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I have a wrapper script that does some work and then passes the original parameters on to another tool:

#!/bin/bash
# ...
other_tool -a -b "$@"

This works fine, unless the "other tool" is run in a subshell:

#!/bin/bash
# ...
bash -c "other_tool -a -b $@"

If I call my wrapper script like this:

wrapper.sh -x "blah blup"

then, only the first orginal argument (-x) is handed to "other_tool". In reality, I do not create a subshell, but pass the original arguments to a shell on an Android phone, which shouldn't make any difference:

#!/bin/bash
# ...
adb sh -c "other_tool -a -b $@"
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4 Answers 4

up vote 4 down vote accepted

Bash's printf command has a feature that'll quote/escape/whatever a string, so as long as both the parent and subshell are actually bash, this should work:

#!/bin/bash

quoted_args="$(printf " %q" "$@")" # Note: this will have a leading space before the first arg
# echo "Quoted args:$quoted_args" # Uncomment this to see what it's doing
bash -c "other_tool -a -b$quoted_args"

Note that you can also do it in a single line: bash -c "other_tool -a -b$(printf " %q" "$@")"

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Change $@ to $*. I did a small local test and it works in my case.

#!/bin/sh
bash -c "echo $*"
bash -c "echo $@"

Saving as test.sh and making it executable gives

$ ./test.sh foo bar
foo bar
foo

There is a subtle difference between $* and $@, as you can see. See e.g. http://ss64.com/bash/syntax-parameters.html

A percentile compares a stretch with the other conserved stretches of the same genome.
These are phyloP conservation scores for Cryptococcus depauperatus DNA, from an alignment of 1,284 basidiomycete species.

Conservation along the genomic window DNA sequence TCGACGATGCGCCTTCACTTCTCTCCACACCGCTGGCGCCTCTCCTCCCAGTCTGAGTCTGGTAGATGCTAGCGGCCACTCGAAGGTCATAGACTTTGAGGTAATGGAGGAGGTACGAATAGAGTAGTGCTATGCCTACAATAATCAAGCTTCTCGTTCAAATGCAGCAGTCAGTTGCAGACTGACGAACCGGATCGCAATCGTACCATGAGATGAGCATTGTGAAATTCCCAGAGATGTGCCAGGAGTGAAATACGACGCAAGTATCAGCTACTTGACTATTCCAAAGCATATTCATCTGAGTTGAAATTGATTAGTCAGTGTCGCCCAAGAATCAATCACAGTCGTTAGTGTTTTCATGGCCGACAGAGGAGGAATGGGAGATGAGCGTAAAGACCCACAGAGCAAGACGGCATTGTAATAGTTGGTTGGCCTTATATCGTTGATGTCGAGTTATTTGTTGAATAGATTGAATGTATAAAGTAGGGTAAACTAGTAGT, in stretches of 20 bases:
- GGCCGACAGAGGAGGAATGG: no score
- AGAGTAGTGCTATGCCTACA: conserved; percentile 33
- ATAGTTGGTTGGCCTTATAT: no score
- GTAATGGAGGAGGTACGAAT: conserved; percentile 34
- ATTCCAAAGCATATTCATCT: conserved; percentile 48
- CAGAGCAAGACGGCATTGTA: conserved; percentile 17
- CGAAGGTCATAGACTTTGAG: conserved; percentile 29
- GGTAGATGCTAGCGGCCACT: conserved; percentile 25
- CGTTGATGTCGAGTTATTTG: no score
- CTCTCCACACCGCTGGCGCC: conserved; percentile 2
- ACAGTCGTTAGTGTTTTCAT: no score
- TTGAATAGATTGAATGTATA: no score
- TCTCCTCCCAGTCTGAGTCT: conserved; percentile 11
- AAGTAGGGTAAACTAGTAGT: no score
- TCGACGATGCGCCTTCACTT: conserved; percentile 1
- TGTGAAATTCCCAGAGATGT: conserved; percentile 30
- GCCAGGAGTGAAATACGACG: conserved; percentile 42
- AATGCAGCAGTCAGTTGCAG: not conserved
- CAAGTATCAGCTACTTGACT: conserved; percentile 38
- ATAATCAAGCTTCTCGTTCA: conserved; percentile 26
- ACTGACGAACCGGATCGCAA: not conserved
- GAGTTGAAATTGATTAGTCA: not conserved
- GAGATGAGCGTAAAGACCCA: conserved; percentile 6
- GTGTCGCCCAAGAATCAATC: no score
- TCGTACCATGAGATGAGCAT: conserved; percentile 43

For the follow-up question in the comments: you need to escape e.g. white-space "twice" to pass a string with a separator as a combined argument, e.g. with test.sh modified to a wc wrapper:

#!/bin/sh
bash -c "wc $*"

This works:

$ touch test\ file
$ ./test.sh -l "test\ file"
0 test file

but:

$ ./test.sh -l "test file"
wc: test: No such file or directory
wc: file: No such file or directory
0 total
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Unfortunately, this doesn't work either. If you call the wrapper like this: wrapper.sh -x "blah blup" then the subshell gets THREE parameters (-x, blah, blup) instead of TWO (-x, "blah blup") –  Ralf Holly Mar 21 '12 at 15:17
    
You need to "double-escape" the argument if you want the space separator to be preserved, i.e. "Blah\ blup". Try it and see if it works. –  Daniel Andersson Mar 21 '12 at 15:22
    
It looks like it works, however, this would require the caller of wrapper.sh to add escapes, and I'm looking for a transparent solution. –  Ralf Holly Mar 21 '12 at 15:29

None of the solutions work well. Just pass x/\ \ \"b\"/aaaaa/\'xxx\ yyyy\'/zz\"offf\" as parameter and they fail.

Here is a simple wrapper that handles every case. Note how it escapes each argument twice.

#!/usr/bin/env bash
declare -a ARGS
COUNT=$#
for ((INDEX=0; INDEX<COUNT; ++INDEX))
do
    ARG="$(printf "%q" "$1")"
    ARGS[INDEX]="$(printf "%q" "$ARG")"
    shift
done

ls -l ${ARGS[*]}
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also useful if you're trying to concatenate $@ as part of an eventual quoted string argument like '/bin/foo '"$@"' --opt' and discovering that it just doesn't come out as you'd expect. –  jrg Jun 17 at 11:22

It's failing because you're coercing an array (the positional parameters) into a string. "$@" is magical because it gives you each separate paramter as a properly quoted string. Adding additional text breaks the magic: "blah $@" is just a single string.

This may get you closer:

cmd="other_tool -a -b"
for parm in "$@"; do cmd+=" '$parm'"; done
adb sh -c "$cmd"

Of course, any parameter that contains a single quote will cause trouble.

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